Paul Rogers January 10, 2011
Doug, you handle both approaches so well. I think the question of "digital or paint" comes down to the final purpose of the piece. The one-of-a-kind "original" carries a long history of art with a capital A. Somehow, a print, no matter how beautiful, never carries that same weight for me.
Mark McBride January 10, 2011
I can appreciate a print because I cannot afford the original. While I like your vector art Doug, its the brush work that I have come to know and love more. I am going to piggy bank a bit off of what Mr. Paul Rodgers said, digital art has many possibilities, limitless options but I don't think it can carry the same weight as an original hand piece.
Douglas Fraser January 10, 2011
Dana, another size strength is just how small the files can be. Paul, & Mark, the intimate qualities of a painting are best seen in person. Still as Mark points out prints do offer a greater accessibility. It's not a question so much of digital or traditional, but what communicates. I guess it's the shadow of the old on the new that draws my attention in this subject. The edge of that shadow is fuzzy, or just pixelated, not a curve described by an algorithm, and I do enjoy the arch of the latter just as much as the first. maybe I'll hunt down my old airbrush. cough, weeze....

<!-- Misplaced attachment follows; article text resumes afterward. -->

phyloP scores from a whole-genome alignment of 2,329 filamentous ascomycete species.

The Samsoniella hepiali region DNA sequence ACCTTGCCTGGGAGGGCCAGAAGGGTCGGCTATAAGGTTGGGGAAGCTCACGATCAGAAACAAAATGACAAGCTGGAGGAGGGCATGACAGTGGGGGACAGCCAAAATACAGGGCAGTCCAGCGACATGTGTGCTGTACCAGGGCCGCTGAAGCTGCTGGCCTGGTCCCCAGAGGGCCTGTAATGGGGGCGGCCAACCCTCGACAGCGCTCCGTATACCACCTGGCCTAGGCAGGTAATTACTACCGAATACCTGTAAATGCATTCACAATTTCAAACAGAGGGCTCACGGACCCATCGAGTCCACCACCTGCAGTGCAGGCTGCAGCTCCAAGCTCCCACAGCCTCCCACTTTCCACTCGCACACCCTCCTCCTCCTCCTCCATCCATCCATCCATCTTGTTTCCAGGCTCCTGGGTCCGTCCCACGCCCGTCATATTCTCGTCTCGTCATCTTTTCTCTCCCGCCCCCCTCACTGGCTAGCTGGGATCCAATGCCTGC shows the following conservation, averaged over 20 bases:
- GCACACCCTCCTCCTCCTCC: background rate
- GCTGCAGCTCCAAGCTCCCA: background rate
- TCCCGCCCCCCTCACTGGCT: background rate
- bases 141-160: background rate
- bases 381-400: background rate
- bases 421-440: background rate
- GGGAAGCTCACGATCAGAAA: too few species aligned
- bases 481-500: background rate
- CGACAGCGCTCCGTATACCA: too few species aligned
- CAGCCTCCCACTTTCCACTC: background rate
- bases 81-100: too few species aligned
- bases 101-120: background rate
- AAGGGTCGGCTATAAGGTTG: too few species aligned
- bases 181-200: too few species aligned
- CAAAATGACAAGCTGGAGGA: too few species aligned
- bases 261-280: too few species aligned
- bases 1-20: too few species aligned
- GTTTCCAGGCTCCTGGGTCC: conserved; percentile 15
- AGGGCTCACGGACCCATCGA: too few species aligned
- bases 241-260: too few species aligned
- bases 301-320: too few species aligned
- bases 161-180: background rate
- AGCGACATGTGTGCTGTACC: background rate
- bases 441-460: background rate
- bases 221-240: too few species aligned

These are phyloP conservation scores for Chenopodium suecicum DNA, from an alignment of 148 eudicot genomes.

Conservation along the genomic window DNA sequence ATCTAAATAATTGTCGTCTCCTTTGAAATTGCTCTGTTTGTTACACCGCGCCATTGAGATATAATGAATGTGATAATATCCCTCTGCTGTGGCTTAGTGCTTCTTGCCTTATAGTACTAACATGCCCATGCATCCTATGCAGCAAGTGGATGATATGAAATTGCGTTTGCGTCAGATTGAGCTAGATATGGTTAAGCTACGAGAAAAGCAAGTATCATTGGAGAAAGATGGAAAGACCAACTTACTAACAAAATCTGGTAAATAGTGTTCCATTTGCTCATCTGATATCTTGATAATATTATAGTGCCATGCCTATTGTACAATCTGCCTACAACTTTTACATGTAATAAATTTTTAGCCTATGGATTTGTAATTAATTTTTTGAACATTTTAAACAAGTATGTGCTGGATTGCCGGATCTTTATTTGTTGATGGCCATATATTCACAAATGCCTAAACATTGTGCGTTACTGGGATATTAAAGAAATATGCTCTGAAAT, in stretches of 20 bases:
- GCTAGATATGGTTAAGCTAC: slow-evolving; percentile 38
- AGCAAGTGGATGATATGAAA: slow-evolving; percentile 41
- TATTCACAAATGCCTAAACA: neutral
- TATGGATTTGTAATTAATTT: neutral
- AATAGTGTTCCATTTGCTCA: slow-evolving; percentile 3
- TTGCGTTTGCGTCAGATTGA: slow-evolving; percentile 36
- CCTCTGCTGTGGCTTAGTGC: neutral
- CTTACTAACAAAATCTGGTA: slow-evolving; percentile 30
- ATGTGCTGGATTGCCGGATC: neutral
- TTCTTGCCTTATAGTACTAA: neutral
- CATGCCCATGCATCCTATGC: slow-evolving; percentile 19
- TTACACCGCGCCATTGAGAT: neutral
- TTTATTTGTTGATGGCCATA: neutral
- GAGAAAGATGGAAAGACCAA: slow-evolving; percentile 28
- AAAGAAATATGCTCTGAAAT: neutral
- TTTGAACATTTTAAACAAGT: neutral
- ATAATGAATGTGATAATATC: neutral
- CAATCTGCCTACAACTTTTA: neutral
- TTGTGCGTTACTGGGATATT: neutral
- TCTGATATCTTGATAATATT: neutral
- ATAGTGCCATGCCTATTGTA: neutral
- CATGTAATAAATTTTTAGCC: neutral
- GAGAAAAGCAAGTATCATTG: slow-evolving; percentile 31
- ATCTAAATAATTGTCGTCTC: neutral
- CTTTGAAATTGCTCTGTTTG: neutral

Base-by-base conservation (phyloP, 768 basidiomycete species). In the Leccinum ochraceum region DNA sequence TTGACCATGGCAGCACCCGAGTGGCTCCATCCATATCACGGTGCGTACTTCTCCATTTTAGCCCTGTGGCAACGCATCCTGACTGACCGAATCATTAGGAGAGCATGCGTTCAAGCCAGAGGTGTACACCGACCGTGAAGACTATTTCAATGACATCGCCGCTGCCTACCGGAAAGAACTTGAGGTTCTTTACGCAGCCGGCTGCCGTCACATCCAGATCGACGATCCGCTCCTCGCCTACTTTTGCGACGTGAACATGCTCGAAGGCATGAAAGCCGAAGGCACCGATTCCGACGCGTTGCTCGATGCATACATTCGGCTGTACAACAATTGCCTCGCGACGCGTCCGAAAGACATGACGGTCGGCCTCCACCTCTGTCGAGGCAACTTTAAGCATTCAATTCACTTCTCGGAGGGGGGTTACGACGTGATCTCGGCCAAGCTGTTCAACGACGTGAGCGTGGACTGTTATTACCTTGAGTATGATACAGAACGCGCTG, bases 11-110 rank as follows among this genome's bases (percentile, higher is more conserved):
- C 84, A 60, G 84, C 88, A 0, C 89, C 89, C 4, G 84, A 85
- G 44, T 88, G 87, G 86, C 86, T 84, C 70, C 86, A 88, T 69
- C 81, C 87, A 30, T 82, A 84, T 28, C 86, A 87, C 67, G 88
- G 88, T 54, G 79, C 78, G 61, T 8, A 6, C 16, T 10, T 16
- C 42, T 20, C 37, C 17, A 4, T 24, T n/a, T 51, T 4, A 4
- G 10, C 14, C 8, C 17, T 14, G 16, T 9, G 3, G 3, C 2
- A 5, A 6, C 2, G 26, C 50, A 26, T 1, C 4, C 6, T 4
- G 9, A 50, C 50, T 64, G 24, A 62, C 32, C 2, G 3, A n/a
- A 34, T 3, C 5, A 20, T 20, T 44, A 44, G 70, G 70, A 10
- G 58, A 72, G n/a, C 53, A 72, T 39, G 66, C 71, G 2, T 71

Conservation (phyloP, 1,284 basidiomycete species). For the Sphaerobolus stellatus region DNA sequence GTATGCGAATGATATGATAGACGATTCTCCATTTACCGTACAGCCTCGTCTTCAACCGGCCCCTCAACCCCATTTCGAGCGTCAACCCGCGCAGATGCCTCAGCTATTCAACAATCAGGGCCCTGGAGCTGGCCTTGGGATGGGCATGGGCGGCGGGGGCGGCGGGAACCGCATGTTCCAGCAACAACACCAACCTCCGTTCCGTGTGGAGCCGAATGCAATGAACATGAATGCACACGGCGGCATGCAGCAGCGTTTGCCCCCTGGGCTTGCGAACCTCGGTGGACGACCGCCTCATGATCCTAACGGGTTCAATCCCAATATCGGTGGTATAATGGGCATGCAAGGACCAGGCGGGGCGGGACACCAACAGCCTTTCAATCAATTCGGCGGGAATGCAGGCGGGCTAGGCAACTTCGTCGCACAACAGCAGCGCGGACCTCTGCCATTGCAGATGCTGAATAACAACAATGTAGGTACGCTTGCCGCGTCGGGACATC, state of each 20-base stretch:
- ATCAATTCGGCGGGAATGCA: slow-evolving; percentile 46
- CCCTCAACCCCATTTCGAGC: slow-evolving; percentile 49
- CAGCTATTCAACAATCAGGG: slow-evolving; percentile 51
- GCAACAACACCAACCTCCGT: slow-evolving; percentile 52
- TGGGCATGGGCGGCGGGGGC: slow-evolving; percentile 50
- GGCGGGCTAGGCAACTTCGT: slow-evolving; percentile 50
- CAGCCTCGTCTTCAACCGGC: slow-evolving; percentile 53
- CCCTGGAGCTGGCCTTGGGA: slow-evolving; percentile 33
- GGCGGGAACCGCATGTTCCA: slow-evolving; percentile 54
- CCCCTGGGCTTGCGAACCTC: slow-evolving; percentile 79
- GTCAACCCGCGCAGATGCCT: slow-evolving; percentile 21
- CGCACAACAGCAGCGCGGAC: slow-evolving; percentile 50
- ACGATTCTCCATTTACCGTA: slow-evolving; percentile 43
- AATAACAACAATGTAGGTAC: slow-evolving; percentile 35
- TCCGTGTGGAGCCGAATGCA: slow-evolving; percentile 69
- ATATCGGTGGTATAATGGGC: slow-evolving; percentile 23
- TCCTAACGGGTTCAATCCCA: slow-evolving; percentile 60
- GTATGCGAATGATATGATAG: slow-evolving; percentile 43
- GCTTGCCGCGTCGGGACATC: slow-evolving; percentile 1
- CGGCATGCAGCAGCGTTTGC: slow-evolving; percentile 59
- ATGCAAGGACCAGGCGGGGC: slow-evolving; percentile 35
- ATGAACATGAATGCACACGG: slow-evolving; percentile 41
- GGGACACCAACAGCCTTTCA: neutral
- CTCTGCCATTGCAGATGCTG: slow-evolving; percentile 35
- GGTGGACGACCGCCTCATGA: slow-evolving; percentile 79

Richard Downs January 10, 2011
Doug, This is a perfect piece to discuss whether or not this work breaks free from the digital chains that will bind it! How's that for drama? Could your piece hit a wall when it scales up and it gets out of your hands and into the hands of large scale billboard style printers? If you worked with industrial screen printers hand in hand with the process and oversaw the entire production would that elevate the final and transcend it's computer beginnings? Am I over analyzing your piece because I really like it and think that it is more than a piece of computer art? yes:)
Victor Juhasz January 10, 2011
Doug, in your hands even digital feels natural and warm. Fantastic.
Douglas Fraser January 11, 2011
Richard, you given some homework, and inspiration. Victor, thanks for checking in.
Dana MacKenzie January 11, 2011